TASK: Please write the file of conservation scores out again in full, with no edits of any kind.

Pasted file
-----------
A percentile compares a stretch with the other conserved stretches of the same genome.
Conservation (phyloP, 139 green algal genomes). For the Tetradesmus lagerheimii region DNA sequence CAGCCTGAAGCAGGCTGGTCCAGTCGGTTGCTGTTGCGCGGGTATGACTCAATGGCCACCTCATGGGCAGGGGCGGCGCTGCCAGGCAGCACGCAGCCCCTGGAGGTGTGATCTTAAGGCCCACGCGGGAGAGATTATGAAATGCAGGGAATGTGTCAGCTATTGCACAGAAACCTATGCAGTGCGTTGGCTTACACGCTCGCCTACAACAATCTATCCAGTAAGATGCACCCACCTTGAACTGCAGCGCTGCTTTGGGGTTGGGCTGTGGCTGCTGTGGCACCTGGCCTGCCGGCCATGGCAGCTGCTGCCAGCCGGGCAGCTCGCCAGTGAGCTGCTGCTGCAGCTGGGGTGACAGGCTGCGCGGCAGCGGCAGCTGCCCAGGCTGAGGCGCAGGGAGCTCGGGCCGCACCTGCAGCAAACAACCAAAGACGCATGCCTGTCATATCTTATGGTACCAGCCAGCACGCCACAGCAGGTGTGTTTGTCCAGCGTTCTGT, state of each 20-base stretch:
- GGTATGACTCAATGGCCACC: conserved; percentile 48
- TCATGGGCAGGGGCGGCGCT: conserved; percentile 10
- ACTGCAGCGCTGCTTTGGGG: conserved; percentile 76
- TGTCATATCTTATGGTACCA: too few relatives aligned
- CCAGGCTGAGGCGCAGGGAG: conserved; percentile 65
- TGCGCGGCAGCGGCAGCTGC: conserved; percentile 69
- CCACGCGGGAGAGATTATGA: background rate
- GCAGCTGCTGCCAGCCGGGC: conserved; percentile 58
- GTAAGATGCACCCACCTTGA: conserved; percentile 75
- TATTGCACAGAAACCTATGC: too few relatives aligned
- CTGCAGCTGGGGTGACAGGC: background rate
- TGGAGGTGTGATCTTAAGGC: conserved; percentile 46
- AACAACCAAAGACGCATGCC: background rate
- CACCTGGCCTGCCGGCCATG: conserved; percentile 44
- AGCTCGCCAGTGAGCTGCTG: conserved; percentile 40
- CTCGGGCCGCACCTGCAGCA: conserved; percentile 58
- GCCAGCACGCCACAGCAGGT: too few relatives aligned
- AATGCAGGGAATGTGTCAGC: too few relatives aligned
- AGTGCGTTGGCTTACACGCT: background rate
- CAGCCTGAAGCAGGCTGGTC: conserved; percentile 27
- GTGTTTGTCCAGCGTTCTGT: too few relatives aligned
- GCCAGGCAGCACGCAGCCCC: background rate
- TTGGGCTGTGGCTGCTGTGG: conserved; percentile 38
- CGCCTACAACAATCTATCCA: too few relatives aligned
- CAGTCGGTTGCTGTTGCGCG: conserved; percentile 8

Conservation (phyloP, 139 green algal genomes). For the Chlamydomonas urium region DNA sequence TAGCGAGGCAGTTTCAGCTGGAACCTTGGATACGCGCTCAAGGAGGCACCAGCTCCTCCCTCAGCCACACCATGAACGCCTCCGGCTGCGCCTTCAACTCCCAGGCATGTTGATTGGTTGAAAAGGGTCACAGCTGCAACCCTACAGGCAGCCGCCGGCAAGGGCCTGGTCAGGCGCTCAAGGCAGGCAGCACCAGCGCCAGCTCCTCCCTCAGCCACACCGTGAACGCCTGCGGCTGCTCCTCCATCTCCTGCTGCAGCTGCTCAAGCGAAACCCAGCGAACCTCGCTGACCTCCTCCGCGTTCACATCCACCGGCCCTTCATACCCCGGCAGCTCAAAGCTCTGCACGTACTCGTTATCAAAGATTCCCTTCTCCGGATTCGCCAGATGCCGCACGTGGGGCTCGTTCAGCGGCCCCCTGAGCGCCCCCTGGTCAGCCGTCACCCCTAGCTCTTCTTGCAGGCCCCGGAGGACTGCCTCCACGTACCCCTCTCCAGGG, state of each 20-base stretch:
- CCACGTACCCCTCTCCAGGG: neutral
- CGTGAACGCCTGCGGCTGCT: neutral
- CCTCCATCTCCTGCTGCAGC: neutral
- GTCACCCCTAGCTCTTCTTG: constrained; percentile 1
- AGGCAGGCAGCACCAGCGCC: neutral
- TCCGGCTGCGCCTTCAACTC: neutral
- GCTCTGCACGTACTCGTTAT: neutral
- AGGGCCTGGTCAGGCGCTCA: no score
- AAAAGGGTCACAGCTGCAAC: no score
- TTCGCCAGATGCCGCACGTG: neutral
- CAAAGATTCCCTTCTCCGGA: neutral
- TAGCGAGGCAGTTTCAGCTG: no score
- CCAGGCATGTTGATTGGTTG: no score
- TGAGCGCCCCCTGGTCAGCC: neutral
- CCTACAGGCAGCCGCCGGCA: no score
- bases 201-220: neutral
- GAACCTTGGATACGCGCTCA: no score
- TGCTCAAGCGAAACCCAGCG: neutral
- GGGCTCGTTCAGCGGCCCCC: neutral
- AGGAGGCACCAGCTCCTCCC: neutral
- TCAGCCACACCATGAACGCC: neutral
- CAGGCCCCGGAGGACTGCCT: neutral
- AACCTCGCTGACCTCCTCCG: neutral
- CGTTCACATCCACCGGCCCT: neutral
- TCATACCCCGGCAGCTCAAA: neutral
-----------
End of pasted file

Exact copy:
A percentile compares a stretch with the other conserved stretches of the same genome.
Conservation (phyloP, 139 green algal genomes). For the Tetradesmus lagerheimii region DNA sequence CAGCCTGAAGCAGGCTGGTCCAGTCGGTTGCTGTTGCGCGGGTATGACTCAATGGCCACCTCATGGGCAGGGGCGGCGCTGCCAGGCAGCACGCAGCCCCTGGAGGTGTGATCTTAAGGCCCACGCGGGAGAGATTATGAAATGCAGGGAATGTGTCAGCTATTGCACAGAAACCTATGCAGTGCGTTGGCTTACACGCTCGCCTACAACAATCTATCCAGTAAGATGCACCCACCTTGAACTGCAGCGCTGCTTTGGGGTTGGGCTGTGGCTGCTGTGGCACCTGGCCTGCCGGCCATGGCAGCTGCTGCCAGCCGGGCAGCTCGCCAGTGAGCTGCTGCTGCAGCTGGGGTGACAGGCTGCGCGGCAGCGGCAGCTGCCCAGGCTGAGGCGCAGGGAGCTCGGGCCGCACCTGCAGCAAACAACCAAAGACGCATGCCTGTCATATCTTATGGTACCAGCCAGCACGCCACAGCAGGTGTGTTTGTCCAGCGTTCTGT, state of each 20-base stretch:
- GGTATGACTCAATGGCCACC: conserved; percentile 48
- TCATGGGCAGGGGCGGCGCT: conserved; percentile 10
- ACTGCAGCGCTGCTTTGGGG: conserved; percentile 76
- TGTCATATCTTATGGTACCA: too few relatives aligned
- CCAGGCTGAGGCGCAGGGAG: conserved; percentile 65
- TGCGCGGCAGCGGCAGCTGC: conserved; percentile 69
- CCACGCGGGAGAGATTATGA: background rate
- GCAGCTGCTGCCAGCCGGGC: conserved; percentile 58
- GTAAGATGCACCCACCTTGA: conserved; percentile 75
- TATTGCACAGAAACCTATGC: too few relatives aligned
- CTGCAGCTGGGGTGACAGGC: background rate
- TGGAGGTGTGATCTTAAGGC: conserved; percentile 46
- AACAACCAAAGACGCATGCC: background rate
- CACCTGGCCTGCCGGCCATG: conserved; percentile 44
- AGCTCGCCAGTGAGCTGCTG: conserved; percentile 40
- CTCGGGCCGCACCTGCAGCA: conserved; percentile 58
- GCCAGCACGCCACAGCAGGT: too few relatives aligned
- AATGCAGGGAATGTGTCAGC: too few relatives aligned
- AGTGCGTTGGCTTACACGCT: background rate
- CAGCCTGAAGCAGGCTGGTC: conserved; percentile 27
- GTGTTTGTCCAGCGTTCTGT: too few relatives aligned
- GCCAGGCAGCACGCAGCCCC: background rate
- TTGGGCTGTGGCTGCTGTGG: conserved; percentile 38
- CGCCTACAACAATCTATCCA: too few relatives aligned
- CAGTCGGTTGCTGTTGCGCG: conserved; percentile 8

Conservation (phyloP, 139 green algal genomes). For the Chlamydomonas urium region DNA sequence TAGCGAGGCAGTTTCAGCTGGAACCTTGGATACGCGCTCAAGGAGGCACCAGCTCCTCCCTCAGCCACACCATGAACGCCTCCGGCTGCGCCTTCAACTCCCAGGCATGTTGATTGGTTGAAAAGGGTCACAGCTGCAACCCTACAGGCAGCCGCCGGCAAGGGCCTGGTCAGGCGCTCAAGGCAGGCAGCACCAGCGCCAGCTCCTCCCTCAGCCACACCGTGAACGCCTGCGGCTGCTCCTCCATCTCCTGCTGCAGCTGCTCAAGCGAAACCCAGCGAACCTCGCTGACCTCCTCCGCGTTCACATCCACCGGCCCTTCATACCCCGGCAGCTCAAAGCTCTGCACGTACTCGTTATCAAAGATTCCCTTCTCCGGATTCGCCAGATGCCGCACGTGGGGCTCGTTCAGCGGCCCCCTGAGCGCCCCCTGGTCAGCCGTCACCCCTAGCTCTTCTTGCAGGCCCCGGAGGACTGCCTCCACGTACCCCTCTCCAGGG, state of each 20-base stretch:
- CCACGTACCCCTCTCCAGGG: neutral
- CGTGAACGCCTGCGGCTGCT: neutral
- CCTCCATCTCCTGCTGCAGC: neutral
- GTCACCCCTAGCTCTTCTTG: constrained; percentile 1
- AGGCAGGCAGCACCAGCGCC: neutral
- TCCGGCTGCGCCTTCAACTC: neutral
- GCTCTGCACGTACTCGTTAT: neutral
- AGGGCCTGGTCAGGCGCTCA: no score
- AAAAGGGTCACAGCTGCAAC: no score
- TTCGCCAGATGCCGCACGTG: neutral
- CAAAGATTCCCTTCTCCGGA: neutral
- TAGCGAGGCAGTTTCAGCTG: no score
- CCAGGCATGTTGATTGGTTG: no score
- TGAGCGCCCCCTGGTCAGCC: neutral
- CCTACAGGCAGCCGCCGGCA: no score
- bases 201-220: neutral
- GAACCTTGGATACGCGCTCA: no score
- TGCTCAAGCGAAACCCAGCG: neutral
- GGGCTCGTTCAGCGGCCCCC: neutral
- AGGAGGCACCAGCTCCTCCC: neutral
- TCAGCCACACCATGAACGCC: neutral
- CAGGCCCCGGAGGACTGCCT: neutral
- AACCTCGCTGACCTCCTCCG: neutral
- CGTTCACATCCACCGGCCCT: neutral
- TCATACCCCGGCAGCTCAAA: neutral